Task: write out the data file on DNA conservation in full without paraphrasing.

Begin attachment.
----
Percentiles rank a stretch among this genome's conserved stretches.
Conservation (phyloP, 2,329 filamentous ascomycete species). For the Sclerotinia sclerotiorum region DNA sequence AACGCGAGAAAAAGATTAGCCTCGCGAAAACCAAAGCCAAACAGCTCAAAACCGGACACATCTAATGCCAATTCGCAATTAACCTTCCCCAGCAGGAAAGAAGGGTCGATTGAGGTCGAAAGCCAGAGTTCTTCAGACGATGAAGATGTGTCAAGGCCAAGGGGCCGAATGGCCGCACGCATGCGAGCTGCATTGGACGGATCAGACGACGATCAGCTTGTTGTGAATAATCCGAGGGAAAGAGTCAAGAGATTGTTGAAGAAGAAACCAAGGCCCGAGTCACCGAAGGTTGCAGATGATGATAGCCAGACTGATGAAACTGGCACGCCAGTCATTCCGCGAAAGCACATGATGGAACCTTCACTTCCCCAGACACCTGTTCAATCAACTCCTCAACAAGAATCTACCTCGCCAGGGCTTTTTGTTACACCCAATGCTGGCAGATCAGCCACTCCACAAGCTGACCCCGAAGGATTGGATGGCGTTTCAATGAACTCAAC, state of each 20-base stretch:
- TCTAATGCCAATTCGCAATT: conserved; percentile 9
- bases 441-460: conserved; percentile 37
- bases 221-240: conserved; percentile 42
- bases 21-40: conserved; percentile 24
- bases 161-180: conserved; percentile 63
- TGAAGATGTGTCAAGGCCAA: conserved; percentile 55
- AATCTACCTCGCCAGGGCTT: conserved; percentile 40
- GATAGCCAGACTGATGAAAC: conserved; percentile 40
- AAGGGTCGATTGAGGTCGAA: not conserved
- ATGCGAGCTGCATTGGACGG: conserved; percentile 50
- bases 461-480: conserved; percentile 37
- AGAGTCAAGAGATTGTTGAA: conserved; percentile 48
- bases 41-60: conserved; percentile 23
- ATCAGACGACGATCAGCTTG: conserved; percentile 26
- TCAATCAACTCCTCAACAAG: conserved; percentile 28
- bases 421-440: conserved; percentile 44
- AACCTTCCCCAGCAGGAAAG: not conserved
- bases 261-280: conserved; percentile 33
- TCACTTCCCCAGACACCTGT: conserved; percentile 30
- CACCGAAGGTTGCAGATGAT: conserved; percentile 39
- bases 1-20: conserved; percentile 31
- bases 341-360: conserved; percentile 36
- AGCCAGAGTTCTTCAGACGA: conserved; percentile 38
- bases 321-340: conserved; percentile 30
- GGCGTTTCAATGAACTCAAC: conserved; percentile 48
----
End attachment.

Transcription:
Percentiles rank a stretch among this genome's conserved stretches.
Conservation (phyloP, 2,329 filamentous ascomycete species). For the Sclerotinia sclerotiorum region DNA sequence AACGCGAGAAAAAGATTAGCCTCGCGAAAACCAAAGCCAAACAGCTCAAAACCGGACACATCTAATGCCAATTCGCAATTAACCTTCCCCAGCAGGAAAGAAGGGTCGATTGAGGTCGAAAGCCAGAGTTCTTCAGACGATGAAGATGTGTCAAGGCCAAGGGGCCGAATGGCCGCACGCATGCGAGCTGCATTGGACGGATCAGACGACGATCAGCTTGTTGTGAATAATCCGAGGGAAAGAGTCAAGAGATTGTTGAAGAAGAAACCAAGGCCCGAGTCACCGAAGGTTGCAGATGATGATAGCCAGACTGATGAAACTGGCACGCCAGTCATTCCGCGAAAGCACATGATGGAACCTTCACTTCCCCAGACACCTGTTCAATCAACTCCTCAACAAGAATCTACCTCGCCAGGGCTTTTTGTTACACCCAATGCTGGCAGATCAGCCACTCCACAAGCTGACCCCGAAGGATTGGATGGCGTTTCAATGAACTCAAC, state of each 20-base stretch:
- TCTAATGCCAATTCGCAATT: conserved; percentile 9
- bases 441-460: conserved; percentile 37
- bases 221-240: conserved; percentile 42
- bases 21-40: conserved; percentile 24
- bases 161-180: conserved; percentile 63
- TGAAGATGTGTCAAGGCCAA: conserved; percentile 55
- AATCTACCTCGCCAGGGCTT: conserved; percentile 40
- GATAGCCAGACTGATGAAAC: conserved; percentile 40
- AAGGGTCGATTGAGGTCGAA: not conserved
- ATGCGAGCTGCATTGGACGG: conserved; percentile 50
- bases 461-480: conserved; percentile 37
- AGAGTCAAGAGATTGTTGAA: conserved; percentile 48
- bases 41-60: conserved; percentile 23
- ATCAGACGACGATCAGCTTG: conserved; percentile 26
- TCAATCAACTCCTCAACAAG: conserved; percentile 28
- bases 421-440: conserved; percentile 44
- AACCTTCCCCAGCAGGAAAG: not conserved
- bases 261-280: conserved; percentile 33
- TCACTTCCCCAGACACCTGT: conserved; percentile 30
- CACCGAAGGTTGCAGATGAT: conserved; percentile 39
- bases 1-20: conserved; percentile 31
- bases 341-360: conserved; percentile 36
- AGCCAGAGTTCTTCAGACGA: conserved; percentile 38
- bases 321-340: conserved; percentile 30
- GGCGTTTCAATGAACTCAAC: conserved; percentile 48